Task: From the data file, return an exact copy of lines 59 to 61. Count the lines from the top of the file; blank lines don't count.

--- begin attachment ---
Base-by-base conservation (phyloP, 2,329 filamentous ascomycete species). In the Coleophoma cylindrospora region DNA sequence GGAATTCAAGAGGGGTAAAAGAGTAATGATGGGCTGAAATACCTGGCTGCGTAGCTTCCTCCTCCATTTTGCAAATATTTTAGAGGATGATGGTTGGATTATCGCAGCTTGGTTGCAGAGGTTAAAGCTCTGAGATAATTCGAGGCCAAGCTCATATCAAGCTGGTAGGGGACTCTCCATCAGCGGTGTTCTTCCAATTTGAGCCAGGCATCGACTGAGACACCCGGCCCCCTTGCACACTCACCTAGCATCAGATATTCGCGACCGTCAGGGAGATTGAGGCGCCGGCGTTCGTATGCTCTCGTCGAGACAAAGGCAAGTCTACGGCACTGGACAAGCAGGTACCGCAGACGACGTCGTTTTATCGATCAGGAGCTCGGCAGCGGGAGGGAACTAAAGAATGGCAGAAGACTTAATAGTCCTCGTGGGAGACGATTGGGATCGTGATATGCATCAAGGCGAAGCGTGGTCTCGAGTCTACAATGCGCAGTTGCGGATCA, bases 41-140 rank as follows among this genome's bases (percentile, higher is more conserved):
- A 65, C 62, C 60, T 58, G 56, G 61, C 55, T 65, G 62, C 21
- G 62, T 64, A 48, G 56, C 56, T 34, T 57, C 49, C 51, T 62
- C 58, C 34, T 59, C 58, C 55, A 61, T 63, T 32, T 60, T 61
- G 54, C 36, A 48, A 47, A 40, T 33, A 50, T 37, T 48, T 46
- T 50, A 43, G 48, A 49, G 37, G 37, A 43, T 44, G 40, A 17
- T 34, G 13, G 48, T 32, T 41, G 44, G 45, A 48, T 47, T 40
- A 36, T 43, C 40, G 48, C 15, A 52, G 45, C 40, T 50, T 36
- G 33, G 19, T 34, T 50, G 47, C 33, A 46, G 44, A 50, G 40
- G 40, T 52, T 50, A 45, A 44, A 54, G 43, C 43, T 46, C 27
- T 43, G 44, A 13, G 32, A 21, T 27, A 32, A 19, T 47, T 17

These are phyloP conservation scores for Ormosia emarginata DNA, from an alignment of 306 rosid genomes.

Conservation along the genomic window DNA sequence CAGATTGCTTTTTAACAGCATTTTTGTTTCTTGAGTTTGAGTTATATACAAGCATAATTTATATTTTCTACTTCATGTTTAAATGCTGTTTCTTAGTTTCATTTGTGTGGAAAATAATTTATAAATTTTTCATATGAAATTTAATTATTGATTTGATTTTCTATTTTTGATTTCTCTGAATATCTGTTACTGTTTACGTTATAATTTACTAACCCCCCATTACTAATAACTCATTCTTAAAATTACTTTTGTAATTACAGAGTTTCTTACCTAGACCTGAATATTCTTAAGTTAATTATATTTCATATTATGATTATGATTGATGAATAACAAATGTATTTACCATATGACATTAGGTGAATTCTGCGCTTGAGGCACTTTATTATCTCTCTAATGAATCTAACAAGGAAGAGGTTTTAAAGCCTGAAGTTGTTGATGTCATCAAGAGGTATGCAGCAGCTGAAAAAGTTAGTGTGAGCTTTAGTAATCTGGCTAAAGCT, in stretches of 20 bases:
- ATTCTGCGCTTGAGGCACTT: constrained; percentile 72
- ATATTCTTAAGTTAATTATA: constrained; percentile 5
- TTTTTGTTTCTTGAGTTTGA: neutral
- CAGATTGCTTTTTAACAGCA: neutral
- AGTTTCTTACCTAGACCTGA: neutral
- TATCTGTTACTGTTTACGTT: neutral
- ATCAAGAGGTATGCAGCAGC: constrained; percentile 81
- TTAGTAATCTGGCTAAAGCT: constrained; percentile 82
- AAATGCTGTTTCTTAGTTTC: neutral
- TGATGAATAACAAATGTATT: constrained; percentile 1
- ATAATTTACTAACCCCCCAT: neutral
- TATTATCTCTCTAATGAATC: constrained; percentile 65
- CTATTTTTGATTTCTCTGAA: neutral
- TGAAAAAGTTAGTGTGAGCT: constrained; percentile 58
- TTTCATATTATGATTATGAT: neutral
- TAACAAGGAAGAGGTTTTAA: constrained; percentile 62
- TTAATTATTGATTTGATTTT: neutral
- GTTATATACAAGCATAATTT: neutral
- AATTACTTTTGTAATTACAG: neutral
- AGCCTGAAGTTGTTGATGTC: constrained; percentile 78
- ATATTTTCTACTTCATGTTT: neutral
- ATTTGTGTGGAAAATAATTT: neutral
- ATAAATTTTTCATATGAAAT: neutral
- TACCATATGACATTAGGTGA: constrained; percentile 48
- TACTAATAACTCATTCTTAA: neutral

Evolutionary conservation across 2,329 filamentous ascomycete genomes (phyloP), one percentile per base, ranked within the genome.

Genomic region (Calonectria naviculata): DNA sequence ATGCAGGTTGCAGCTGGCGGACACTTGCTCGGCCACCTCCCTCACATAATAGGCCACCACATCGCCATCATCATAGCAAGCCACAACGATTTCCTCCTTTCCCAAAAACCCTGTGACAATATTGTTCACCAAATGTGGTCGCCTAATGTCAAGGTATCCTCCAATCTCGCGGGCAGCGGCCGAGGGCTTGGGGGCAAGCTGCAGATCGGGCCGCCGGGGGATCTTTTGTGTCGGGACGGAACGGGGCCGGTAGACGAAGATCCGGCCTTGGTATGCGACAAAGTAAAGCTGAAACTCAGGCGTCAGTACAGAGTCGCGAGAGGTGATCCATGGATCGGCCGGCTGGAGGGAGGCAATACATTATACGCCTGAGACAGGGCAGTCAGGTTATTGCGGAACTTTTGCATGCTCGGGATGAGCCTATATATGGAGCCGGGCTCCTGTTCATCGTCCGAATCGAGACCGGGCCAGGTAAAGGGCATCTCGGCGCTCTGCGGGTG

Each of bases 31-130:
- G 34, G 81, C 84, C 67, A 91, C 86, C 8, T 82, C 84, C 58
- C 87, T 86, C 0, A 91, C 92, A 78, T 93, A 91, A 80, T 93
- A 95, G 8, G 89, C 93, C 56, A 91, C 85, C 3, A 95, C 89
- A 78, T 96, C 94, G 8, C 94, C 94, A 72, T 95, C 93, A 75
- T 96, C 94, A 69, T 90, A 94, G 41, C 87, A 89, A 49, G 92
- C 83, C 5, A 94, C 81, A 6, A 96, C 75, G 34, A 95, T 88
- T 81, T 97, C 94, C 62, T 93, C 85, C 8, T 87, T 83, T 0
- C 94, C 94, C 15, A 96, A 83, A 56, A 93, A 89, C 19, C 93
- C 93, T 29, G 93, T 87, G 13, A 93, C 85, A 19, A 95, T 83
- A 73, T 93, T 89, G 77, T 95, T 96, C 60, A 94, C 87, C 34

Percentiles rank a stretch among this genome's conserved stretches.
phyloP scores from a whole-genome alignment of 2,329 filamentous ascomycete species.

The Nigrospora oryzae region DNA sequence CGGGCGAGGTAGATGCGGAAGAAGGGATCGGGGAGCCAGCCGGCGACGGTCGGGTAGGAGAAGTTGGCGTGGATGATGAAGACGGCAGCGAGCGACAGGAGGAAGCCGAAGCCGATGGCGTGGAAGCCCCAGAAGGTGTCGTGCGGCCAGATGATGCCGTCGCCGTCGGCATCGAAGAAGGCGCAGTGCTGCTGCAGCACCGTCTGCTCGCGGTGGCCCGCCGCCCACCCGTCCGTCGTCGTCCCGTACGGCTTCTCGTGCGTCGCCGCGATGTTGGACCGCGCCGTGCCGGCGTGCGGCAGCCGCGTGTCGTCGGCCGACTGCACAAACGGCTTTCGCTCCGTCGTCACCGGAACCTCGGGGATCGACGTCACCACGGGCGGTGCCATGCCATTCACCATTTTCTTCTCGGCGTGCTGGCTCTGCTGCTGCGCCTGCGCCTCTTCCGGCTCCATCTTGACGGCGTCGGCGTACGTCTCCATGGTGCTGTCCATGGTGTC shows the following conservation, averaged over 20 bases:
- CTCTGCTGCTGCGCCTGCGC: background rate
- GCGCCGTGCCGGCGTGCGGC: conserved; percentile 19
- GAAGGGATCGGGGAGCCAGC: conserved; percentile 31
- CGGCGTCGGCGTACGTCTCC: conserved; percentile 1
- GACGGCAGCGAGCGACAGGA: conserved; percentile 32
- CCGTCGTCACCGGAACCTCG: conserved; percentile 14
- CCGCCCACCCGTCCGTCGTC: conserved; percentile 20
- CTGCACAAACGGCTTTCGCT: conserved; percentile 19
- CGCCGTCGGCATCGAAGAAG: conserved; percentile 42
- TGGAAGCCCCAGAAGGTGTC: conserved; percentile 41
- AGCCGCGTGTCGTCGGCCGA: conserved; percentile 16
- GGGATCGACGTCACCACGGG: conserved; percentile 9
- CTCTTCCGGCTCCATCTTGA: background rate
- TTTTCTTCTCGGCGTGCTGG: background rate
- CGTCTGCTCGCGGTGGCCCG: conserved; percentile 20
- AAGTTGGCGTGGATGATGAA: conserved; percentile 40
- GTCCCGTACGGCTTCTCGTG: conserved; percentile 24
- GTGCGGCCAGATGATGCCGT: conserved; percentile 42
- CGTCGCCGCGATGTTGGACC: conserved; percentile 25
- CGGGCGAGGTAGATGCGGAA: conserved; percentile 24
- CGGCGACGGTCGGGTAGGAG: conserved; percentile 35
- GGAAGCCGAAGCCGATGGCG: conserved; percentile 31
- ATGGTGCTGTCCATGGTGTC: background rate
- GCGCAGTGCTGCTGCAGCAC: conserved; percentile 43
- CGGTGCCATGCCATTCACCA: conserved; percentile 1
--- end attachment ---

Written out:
- GACGGCAGCGAGCGACAGGA: conserved; percentile 32
- CCGTCGTCACCGGAACCTCG: conserved; percentile 14
- CCGCCCACCCGTCCGTCGTC: conserved; percentile 20